Police agencies pull out of DNC security, citing tear gas, pepper spray ban

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According to AP reports, over 100 Police agencies are withdrawing from agreements to provide security for the Democratic National Convention (DNC) scheduled for August 17 to 20 in Milwaukee, Wisconsin. 

The police agencies are concerned about a July 21 directive from the Milwaukee Fire and Police Commission citizen oversight group. The commission is believed to be one of the most powerful civilian oversight boards in the country. 

The directive does not allow Milwaukee to use tear gas or pepper spray and questions their use in the recent protests and riots. It also threatens that failing to comply with those directives could lead to discipline against Milwaukee Police Chief Alfonso Morales, even his termination.

Convention host cities typically recruit help for the massive event from other law enforcement agencies in their state. The upcoming convention in Milwaukee had reached out to police agencies to secure DNC security services.

Police back out of DNC security

Fond du Lac Police Chief William Lamb, chairman of the Wisconsin Police Executive Group, an organization of police chiefs from cities with populations greater than 20,000, announced that he anticipated more police would pull out of the DNC security.

“We respect the Fire and Police Commission’s decision,” Lamb said in an interview. “But in this particular case, we strongly disagree with the actions they’ve taken. We believe [that] in removing those tools, the use of chemical irritants or pepper spray, from the available resources that the law enforcement officers would have at their disposal if protests become non-peaceful would severely compromise the safety of the public and also the safety of the law enforcement officers who would be assigned to protect the DNC.”

West Allis Deputy Chief Robert Fletcher also made a statement. His department echoes the belief that taking tear gas and pepper spray away from officers compromised their safety as well as the safety of the public.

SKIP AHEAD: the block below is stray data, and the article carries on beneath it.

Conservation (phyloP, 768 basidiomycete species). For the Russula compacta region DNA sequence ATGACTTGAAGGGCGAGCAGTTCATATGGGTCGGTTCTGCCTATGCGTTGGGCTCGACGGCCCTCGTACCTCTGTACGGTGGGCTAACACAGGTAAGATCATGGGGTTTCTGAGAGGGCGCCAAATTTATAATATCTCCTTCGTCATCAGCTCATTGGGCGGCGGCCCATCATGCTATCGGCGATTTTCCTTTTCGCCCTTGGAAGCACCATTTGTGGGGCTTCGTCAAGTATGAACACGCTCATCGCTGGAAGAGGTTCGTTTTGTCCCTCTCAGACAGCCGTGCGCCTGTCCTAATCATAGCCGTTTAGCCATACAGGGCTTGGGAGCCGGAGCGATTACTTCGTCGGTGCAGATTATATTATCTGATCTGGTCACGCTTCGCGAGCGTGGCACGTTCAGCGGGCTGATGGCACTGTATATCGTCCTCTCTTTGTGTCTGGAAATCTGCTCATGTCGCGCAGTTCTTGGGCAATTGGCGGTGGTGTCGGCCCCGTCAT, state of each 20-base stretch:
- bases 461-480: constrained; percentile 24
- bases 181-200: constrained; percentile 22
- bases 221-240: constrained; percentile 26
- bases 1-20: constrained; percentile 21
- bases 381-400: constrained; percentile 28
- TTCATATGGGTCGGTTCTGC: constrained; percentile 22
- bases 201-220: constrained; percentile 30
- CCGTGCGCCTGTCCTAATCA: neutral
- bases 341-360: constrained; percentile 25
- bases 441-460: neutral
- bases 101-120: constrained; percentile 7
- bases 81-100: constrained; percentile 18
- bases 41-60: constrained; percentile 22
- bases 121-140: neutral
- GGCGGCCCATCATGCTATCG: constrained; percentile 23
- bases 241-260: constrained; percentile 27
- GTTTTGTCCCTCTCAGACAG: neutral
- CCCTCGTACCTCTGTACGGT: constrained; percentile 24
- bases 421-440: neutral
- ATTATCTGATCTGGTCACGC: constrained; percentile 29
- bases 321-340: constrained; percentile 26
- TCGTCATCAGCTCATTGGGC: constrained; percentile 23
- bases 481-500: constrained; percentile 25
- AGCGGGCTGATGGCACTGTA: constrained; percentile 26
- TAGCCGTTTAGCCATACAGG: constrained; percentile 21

“Our concern is that in the event protests turn non-peaceful, such a policy would remove tools from officers that may otherwise be legal and justifiable to utilize in specific situations,” said Fletcher.  

Franklin Police Chief Rick Oliva sent a letter to Milwaukee Police Chief Morales last week. He claimed that his agency had decided not to send officers to help with convention security “due to recent decisions by Milwaukee elected and appointed officials.”

“It is apparent there is a lack of commitment to provide the Milwaukee Police Department with the resources it needs to ensure the safety of peaceful protesters, attendees, citizens, and police personnel,” Chief Oliva wrote. “I can not send personnel if they are not properly equipped or will not be allowed to engage in appropriate actions which would ensure their safety.”

The Milwaukee Journal Sentinel reported that the chief said the agreement Franklin police had entered into had stipulated that officers would be given “sufficient resources to handle multiple unruly persons.” 

However, departments who had signed up could pull out of the deal if Milwaukee “fails to comply with or perform any material term, condition or obligation contained in the agreement.”

Waukesha Police Chief Daniel Thompson and Greendale Police Chief Ryan Rosenow have both expressed similar concerns to those of Chief Oliva.

Milwaukee police have reportedly refused to comment on the matter because they said releasing staffing information could compromise operational security.

Multiple other departments have said they will not be sending officers because of their own staffing shortages due to the coronavirus pandemic. Some departments did not give a reason for canceling.

There is now speculation that the live convention events may now be turned into an entirely virtual experience.

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